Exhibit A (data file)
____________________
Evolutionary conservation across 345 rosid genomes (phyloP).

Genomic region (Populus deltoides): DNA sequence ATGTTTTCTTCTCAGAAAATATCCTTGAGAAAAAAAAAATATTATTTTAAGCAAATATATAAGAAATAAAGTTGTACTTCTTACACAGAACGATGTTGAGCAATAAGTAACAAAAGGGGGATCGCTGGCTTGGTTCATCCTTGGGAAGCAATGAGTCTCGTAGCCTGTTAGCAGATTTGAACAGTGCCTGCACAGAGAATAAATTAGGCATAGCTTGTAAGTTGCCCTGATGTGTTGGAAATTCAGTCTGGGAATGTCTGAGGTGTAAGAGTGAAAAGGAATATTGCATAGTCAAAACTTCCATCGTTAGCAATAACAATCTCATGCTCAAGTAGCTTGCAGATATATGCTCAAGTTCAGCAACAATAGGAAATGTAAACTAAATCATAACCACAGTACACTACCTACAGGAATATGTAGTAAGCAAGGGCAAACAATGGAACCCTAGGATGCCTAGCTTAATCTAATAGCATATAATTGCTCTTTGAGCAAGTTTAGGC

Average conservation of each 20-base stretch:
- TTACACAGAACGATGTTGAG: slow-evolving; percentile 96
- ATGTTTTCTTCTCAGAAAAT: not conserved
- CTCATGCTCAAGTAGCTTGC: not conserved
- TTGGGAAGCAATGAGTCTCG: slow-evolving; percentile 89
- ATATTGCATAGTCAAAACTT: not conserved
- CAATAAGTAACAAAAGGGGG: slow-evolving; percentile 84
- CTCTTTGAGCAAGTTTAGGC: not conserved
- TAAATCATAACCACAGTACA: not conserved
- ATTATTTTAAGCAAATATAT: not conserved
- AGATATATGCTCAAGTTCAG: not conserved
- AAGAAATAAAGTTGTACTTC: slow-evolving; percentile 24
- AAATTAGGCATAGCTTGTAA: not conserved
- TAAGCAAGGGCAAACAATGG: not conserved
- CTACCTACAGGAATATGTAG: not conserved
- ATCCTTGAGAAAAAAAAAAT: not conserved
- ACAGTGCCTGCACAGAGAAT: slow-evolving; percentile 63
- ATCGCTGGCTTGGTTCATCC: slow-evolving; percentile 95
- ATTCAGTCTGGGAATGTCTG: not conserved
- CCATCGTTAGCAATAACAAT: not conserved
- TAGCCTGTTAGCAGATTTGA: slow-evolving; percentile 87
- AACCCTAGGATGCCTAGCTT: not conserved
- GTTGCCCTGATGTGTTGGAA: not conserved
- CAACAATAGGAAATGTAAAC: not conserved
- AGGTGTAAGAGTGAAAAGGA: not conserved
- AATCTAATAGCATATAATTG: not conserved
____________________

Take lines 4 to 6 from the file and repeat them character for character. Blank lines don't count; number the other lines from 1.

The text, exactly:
- TTACACAGAACGATGTTGAG: slow-evolving; percentile 96
- ATGTTTTCTTCTCAGAAAAT: not conserved
- CTCATGCTCAAGTAGCTTGC: not conserved